std::vector<int>::difference_type index = std::distance(v.begin(), it);
    // `it` points to the second element of the vector, `index` is 1
    std::vector<int>::iterator missing = std::find(v.begin(), v.end(), 10);
    std::vector<int>::difference_type index_missing = std::distance(v.begin(), missing);
    // `missing` is v.end(), `index_missing` is 5 (ie. size of the vector)
    std::vector<int> v { 5, 4, 3, 2, 1 };
    auto it = std::find(v.begin(), v.end(), 4);
    auto index = std::distance(v.begin(), it);
    // `it` points to the second element of the vector, `index` is 1
    auto missing = std::find(v.begin(), v.end(), 10);
    auto index_missing = std::distance(v.begin(), missing);
    // `missing` is v.end(), `index_missing` is 5 (ie. size of the vector)

    If you need to perform many searches in a large vector, then you may want to consider sorting the vector first, before using the binary_search (opens new window) algorithm.

    To find the first element in a vector that satisfies a condition, std::find_if can be used. In addition to the two parameters given to std::find, std::find_if accepts a third argument which is a function object or function pointer to a predicate function. The predicate should accept an element from the container as an argument and return a value convertible to bool, without modifying the container:

    bool isEven(int val) {
        return (val % 2 == 0); 
    struct moreThan {
        moreThan(int limit) : _limit(limit) {}
        bool operator()(int val) {
            return val > _limit;
        int _limit;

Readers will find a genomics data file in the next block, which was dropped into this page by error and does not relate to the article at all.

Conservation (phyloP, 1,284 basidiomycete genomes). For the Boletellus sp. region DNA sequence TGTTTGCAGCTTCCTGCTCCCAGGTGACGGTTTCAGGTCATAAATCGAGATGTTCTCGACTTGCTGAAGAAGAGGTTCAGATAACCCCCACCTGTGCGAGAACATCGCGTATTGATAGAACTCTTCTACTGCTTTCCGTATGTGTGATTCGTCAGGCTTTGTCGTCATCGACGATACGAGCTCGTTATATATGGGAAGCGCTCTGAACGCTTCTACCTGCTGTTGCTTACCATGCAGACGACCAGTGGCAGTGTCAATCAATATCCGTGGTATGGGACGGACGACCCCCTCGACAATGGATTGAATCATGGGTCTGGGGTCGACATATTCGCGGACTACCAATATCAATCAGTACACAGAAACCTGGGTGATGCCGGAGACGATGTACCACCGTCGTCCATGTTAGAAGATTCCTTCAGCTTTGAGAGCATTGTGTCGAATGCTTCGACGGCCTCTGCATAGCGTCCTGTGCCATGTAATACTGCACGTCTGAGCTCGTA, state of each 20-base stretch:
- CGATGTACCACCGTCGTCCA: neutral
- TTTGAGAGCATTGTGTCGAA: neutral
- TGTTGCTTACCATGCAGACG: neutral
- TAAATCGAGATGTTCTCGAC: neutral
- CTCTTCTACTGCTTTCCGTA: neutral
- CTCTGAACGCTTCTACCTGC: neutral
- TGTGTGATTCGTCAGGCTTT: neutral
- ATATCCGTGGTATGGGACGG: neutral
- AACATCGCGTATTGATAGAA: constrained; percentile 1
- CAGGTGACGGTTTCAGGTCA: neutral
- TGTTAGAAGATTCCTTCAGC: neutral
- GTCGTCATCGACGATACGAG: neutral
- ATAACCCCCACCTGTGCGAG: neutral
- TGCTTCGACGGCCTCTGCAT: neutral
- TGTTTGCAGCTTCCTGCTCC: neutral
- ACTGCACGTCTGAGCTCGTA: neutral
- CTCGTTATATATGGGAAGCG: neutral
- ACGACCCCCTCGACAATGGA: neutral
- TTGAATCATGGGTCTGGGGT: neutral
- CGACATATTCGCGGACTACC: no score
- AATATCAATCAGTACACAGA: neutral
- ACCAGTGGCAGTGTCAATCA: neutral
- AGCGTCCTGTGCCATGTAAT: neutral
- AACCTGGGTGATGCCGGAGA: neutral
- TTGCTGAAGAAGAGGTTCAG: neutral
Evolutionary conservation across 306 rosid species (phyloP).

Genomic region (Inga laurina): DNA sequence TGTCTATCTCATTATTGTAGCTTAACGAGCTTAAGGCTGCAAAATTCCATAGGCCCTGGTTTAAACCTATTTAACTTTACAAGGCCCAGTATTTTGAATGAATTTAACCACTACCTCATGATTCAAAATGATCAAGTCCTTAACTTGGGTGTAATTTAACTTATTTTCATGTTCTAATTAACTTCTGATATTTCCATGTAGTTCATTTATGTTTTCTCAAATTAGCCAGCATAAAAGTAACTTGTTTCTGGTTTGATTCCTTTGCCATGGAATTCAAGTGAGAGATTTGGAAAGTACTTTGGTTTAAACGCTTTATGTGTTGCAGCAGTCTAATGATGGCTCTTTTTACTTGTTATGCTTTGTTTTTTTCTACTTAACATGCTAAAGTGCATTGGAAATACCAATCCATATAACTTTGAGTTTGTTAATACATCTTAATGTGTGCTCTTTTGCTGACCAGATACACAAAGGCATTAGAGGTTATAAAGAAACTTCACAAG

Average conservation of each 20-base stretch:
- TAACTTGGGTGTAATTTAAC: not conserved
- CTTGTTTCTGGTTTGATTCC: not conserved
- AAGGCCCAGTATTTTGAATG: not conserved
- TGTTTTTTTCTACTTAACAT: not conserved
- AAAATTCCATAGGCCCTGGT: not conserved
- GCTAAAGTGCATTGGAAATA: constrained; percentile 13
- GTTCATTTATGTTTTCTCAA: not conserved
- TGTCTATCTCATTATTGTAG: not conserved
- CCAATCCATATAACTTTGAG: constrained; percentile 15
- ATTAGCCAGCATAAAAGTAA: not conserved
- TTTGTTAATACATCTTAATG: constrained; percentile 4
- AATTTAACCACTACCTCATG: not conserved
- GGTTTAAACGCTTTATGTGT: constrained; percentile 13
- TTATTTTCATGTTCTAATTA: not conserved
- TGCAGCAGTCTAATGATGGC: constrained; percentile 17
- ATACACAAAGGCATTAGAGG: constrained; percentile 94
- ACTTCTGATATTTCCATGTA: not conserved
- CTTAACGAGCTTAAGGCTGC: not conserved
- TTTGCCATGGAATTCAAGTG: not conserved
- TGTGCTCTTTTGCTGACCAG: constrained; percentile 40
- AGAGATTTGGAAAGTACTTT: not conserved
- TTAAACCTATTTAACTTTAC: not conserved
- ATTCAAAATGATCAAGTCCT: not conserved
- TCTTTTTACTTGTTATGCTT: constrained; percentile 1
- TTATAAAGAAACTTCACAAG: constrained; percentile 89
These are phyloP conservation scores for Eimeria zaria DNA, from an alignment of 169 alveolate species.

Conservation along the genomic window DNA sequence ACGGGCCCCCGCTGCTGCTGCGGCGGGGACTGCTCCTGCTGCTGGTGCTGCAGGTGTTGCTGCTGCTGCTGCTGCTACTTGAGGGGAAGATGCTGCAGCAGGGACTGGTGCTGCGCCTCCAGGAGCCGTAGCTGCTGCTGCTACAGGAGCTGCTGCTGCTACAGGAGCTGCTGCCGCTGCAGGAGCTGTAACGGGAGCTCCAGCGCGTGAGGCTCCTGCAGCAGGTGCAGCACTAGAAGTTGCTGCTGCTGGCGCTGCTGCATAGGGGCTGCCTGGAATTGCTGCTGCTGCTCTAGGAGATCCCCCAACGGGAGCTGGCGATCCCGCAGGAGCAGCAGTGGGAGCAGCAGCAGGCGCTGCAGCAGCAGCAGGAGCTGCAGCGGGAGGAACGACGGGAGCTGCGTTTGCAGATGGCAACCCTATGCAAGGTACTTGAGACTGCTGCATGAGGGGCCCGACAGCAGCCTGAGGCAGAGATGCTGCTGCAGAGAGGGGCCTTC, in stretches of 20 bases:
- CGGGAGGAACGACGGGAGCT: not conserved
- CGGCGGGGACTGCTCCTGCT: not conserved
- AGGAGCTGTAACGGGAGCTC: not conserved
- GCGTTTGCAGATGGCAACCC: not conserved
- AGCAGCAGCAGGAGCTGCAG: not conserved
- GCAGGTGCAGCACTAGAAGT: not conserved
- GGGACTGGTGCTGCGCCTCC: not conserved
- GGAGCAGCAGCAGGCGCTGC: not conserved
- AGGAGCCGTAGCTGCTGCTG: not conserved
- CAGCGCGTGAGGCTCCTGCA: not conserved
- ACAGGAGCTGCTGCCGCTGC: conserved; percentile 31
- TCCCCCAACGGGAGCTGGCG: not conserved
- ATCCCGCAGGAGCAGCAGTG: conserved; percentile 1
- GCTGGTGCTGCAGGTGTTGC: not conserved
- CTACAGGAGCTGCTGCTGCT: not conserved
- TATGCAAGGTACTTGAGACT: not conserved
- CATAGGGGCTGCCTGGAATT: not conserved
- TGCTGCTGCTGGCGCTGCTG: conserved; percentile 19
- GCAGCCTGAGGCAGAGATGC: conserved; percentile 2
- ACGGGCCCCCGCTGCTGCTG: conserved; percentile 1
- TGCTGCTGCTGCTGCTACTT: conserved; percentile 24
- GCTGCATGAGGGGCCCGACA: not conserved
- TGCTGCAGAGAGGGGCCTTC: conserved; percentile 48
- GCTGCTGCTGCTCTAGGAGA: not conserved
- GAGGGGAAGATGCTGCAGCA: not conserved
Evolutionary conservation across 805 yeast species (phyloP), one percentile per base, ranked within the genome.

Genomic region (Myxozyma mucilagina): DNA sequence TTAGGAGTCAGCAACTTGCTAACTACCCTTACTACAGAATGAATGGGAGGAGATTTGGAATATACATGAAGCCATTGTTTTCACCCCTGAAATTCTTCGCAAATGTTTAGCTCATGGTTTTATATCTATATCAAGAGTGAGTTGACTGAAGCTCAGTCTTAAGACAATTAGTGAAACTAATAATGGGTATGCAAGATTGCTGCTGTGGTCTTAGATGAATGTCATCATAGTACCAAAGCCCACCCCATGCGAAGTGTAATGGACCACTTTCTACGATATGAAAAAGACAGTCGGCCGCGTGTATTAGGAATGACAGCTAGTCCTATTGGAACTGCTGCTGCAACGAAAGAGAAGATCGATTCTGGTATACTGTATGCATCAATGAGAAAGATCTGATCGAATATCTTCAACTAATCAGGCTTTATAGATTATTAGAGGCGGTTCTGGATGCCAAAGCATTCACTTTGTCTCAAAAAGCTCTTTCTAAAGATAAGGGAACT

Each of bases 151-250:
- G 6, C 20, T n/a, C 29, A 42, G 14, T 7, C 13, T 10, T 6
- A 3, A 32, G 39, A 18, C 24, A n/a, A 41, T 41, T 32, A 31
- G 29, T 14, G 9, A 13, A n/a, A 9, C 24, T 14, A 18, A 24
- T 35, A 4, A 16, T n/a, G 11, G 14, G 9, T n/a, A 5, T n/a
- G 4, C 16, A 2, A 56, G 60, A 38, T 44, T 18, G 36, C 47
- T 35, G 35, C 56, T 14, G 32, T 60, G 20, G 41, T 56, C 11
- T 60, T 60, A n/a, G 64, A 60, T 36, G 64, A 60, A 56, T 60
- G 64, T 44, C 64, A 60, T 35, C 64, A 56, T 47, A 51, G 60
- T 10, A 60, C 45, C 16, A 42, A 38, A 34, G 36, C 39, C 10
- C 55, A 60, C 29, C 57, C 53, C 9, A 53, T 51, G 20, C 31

static const int arr[] = {1, 3, 7, 8};
    std::vector<int> v (arr, arr + sizeof(arr) / sizeof(arr[0]) );
    std::vector<int>::iterator it = std::find_if(v.begin(), v.end(), isEven);
    // `it` points to 8, the first even element
    std::vector<int>::iterator missing = std::find_if(v.begin(), v.end(), moreThan(10));
    // `missing` is v.end(), as no element is greater than 10
    // find the first value that is even
    std::vector<int> v = {1, 3, 7, 8};
    auto it = std::find_if(v.begin(), v.end(), [](int val){return val % 2 == 0;});
    // `it` points to 8, the first even element
    auto missing = std::find_if(v.begin(), v.end(), [](int val){return val > 10;});
    // `missing` is v.end(), as no element is greater than 10

    # Concatenating Vectors

    One std::vector can be append to another by using the member function insert() (opens new window):

    std::vector<int> a = {0, 1, 2, 3, 4};
    std::vector<int> b = {5, 6, 7, 8, 9};
    a.insert(a.end(), b.begin(), b.end());

    However, this solution fails if you try to append a vector to itself, because the standard specifies that iterators given to insert() must not be from the same range as the receiver object's elements.